At Mackenzies Brook, access to the beach has been cut off since rocks were placed along the beach where erosion was occurring. This area is also the site of a hole in the sandstone cliff, on its way to becoming a sea arch. I caught a photo of a bird in the opening quite by accident.

Along the shoreline at one location, there is an ark-like boat with an interesting message on its side. The couple will obviously remember that night and so will everyone else now.

One of the things I love about Prince Edward Island is the way the lifestyle of the people reflects both the land and sea. This pleasure boat is high and dry next to an old barn. 

Down the road, cows in a pasture can look out to sea too.

Riding along, the sound of the sea was a constant. With the wind in your face and the fresh salt air, this ride along the Parkway was everything we imagined it would be.



Friday 16 October 2020

Notes from the isle

Every so often, the weather surprises us. It was hot and humid in the latter part of September and has now turned cold. However, there was a wind storm last week which lasted three days. The wind gusts on the first day were as high as 89 km/h or 55 mph. It lifted six pieces of soffit from our house. While I was willing to wait out the wind storm, my husband was determined to save the remainder of the soffit. Out went our huge step ladder, with husband on it screwing in pieces of soffit hanging from the deck above. I held onto the ladder, feet firmly planted, steeled against the wind gusts. Success! We didn’t lose any more soffit and retrieved the pieces from around the neighbourhood for reuse. The winds were the strongest I have ever experienced while working outside. With a friend’s help, the soffit was fixed after the storm.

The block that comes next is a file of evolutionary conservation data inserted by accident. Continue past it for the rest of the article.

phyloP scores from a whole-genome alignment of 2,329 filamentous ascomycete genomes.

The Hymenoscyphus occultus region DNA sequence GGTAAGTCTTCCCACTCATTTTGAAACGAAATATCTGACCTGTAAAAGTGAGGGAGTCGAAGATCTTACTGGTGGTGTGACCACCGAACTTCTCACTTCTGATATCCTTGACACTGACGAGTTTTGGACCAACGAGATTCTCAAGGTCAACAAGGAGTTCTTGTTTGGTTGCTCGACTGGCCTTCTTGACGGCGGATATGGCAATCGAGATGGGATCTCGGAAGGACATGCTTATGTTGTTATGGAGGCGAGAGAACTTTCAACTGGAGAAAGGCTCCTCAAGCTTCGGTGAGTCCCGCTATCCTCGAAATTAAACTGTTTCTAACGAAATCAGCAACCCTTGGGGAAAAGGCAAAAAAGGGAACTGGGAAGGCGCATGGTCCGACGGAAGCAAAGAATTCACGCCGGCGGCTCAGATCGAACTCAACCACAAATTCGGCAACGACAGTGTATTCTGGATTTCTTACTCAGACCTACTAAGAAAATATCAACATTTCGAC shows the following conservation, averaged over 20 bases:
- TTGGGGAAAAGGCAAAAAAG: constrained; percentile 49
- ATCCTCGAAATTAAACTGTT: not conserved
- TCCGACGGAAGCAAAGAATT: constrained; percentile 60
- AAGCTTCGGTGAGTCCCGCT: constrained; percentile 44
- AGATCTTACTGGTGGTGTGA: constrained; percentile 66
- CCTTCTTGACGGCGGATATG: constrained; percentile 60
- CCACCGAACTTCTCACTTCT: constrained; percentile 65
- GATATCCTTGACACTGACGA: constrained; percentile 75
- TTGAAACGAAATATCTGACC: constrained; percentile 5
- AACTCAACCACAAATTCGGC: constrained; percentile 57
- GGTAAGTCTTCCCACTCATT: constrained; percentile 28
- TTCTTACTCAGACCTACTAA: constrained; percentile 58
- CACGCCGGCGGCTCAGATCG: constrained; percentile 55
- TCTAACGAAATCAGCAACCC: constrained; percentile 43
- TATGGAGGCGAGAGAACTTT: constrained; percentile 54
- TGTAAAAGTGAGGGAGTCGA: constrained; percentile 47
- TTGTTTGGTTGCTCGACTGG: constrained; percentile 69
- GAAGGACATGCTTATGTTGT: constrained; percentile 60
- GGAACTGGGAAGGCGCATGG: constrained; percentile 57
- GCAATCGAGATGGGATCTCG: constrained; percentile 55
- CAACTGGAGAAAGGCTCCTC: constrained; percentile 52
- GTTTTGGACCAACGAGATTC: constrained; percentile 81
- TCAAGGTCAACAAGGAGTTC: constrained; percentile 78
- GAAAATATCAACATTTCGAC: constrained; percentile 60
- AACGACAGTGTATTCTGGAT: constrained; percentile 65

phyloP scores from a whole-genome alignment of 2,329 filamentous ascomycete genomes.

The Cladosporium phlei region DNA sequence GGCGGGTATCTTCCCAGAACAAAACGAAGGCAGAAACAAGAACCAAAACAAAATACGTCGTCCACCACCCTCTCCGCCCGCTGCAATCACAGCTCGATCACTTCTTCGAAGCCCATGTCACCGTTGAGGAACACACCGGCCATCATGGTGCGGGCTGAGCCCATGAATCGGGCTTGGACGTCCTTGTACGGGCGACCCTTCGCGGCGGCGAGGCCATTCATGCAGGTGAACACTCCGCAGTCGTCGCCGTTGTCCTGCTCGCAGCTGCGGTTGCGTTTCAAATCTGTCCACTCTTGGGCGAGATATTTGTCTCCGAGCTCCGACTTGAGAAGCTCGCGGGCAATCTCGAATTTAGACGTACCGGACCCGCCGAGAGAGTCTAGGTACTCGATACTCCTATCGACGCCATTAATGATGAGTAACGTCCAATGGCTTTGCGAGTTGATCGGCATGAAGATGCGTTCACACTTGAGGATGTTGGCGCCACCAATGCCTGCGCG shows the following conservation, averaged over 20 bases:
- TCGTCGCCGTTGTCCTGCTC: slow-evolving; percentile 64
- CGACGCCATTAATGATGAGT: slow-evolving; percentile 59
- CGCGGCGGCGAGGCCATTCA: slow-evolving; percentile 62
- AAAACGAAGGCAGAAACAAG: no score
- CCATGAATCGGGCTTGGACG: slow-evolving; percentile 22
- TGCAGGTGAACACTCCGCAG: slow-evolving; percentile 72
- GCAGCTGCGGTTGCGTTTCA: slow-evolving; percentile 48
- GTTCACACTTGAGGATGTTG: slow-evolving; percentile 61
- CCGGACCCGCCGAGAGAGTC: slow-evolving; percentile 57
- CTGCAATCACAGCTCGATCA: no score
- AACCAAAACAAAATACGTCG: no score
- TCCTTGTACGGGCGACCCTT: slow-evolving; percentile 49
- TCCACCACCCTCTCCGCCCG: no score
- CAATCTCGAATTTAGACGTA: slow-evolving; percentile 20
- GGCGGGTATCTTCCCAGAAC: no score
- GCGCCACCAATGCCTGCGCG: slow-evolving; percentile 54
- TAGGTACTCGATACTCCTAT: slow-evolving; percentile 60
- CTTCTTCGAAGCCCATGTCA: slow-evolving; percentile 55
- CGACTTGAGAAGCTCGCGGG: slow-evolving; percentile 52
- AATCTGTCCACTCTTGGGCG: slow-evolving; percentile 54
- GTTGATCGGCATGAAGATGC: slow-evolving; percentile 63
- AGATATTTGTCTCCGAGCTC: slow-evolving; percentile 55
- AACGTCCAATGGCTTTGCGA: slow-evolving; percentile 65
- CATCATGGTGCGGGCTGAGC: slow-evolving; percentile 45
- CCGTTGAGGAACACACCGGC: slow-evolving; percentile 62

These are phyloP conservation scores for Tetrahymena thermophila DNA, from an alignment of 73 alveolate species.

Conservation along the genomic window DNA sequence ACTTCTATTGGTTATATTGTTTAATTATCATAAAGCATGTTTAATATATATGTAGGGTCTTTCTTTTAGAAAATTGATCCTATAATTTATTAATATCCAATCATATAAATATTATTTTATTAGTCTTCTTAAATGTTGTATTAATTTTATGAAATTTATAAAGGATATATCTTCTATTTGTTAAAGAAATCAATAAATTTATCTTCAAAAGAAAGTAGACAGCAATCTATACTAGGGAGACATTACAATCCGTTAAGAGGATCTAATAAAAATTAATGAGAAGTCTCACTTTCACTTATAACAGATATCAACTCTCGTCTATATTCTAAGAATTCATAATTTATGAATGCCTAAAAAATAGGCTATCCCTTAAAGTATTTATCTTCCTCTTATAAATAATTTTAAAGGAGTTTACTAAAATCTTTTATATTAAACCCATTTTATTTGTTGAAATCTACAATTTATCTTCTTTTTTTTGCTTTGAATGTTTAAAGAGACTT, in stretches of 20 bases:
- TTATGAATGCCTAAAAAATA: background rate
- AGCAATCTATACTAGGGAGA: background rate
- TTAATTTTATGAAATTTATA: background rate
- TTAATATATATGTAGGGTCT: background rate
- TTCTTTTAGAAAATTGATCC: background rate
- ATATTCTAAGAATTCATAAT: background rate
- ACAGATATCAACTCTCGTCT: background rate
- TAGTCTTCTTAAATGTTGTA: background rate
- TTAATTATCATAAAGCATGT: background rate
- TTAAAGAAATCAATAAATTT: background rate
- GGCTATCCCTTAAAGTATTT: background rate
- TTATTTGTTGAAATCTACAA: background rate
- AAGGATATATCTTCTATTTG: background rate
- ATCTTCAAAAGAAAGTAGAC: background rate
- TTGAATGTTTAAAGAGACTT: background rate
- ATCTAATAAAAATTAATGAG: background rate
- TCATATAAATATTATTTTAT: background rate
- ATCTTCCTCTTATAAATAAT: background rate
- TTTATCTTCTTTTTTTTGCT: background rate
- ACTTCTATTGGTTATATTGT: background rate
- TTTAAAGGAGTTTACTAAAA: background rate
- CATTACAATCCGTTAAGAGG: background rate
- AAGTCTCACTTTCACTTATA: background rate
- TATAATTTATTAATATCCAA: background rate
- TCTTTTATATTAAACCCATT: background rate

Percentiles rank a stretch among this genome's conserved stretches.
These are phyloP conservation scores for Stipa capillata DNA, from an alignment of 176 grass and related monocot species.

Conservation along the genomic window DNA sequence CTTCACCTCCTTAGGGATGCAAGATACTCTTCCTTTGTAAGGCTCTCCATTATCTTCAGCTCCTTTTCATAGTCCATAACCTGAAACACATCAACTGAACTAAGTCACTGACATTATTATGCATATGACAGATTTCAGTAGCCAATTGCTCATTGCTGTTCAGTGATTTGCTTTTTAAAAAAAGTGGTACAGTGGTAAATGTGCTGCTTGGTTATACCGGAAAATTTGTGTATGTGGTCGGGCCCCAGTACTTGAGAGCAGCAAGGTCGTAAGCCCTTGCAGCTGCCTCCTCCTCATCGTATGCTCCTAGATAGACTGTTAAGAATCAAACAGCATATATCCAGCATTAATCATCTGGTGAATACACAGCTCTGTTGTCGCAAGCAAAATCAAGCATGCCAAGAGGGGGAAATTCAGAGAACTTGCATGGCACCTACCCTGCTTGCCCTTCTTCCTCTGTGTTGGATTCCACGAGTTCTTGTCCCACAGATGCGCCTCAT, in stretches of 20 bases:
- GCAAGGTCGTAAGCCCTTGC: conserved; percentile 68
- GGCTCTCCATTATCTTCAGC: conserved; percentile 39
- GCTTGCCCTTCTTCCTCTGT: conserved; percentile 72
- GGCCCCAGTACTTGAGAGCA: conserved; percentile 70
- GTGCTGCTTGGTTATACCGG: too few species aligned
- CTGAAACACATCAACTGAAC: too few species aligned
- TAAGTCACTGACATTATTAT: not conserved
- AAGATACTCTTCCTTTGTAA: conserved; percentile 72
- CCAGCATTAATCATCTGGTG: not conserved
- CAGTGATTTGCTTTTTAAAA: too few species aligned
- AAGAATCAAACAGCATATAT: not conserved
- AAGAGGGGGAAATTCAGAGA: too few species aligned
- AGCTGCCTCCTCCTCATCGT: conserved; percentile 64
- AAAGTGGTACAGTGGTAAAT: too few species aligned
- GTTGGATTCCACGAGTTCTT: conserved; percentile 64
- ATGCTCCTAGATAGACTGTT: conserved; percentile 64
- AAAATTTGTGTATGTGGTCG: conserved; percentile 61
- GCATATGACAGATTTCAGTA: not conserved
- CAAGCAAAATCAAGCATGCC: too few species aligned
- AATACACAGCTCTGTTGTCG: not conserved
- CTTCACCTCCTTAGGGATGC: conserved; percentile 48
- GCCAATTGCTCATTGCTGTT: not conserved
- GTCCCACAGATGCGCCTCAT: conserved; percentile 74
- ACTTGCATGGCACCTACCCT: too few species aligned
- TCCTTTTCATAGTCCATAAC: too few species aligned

One grape vine winds its way around one of the support poles of our patio deck. Usually we share the grapes with the crows, stealthy thieves that they are. This year they didn’t get many of the grapes which is unusual. Maybe they are social distancing. This meant I had some grapes for juicing. It results in quite a mess in and around the juicer. However, the glassful of juice which resulted was tasty, just shy of sweet. I made it last two days, drinking it in sips, savouring the rare home grown treat.

Soup season has begun again for us. As the weather turns colder in the fall, the soup pot comes out. Our most recent soup was a creamy butternut squash with carrot and onion. We like ginger, nutmeg, allspice and garlic in the soup too. I always add a touch of turmeric. For our main meal, we have a sandwich with it. So good! Stew season is also on the horizon.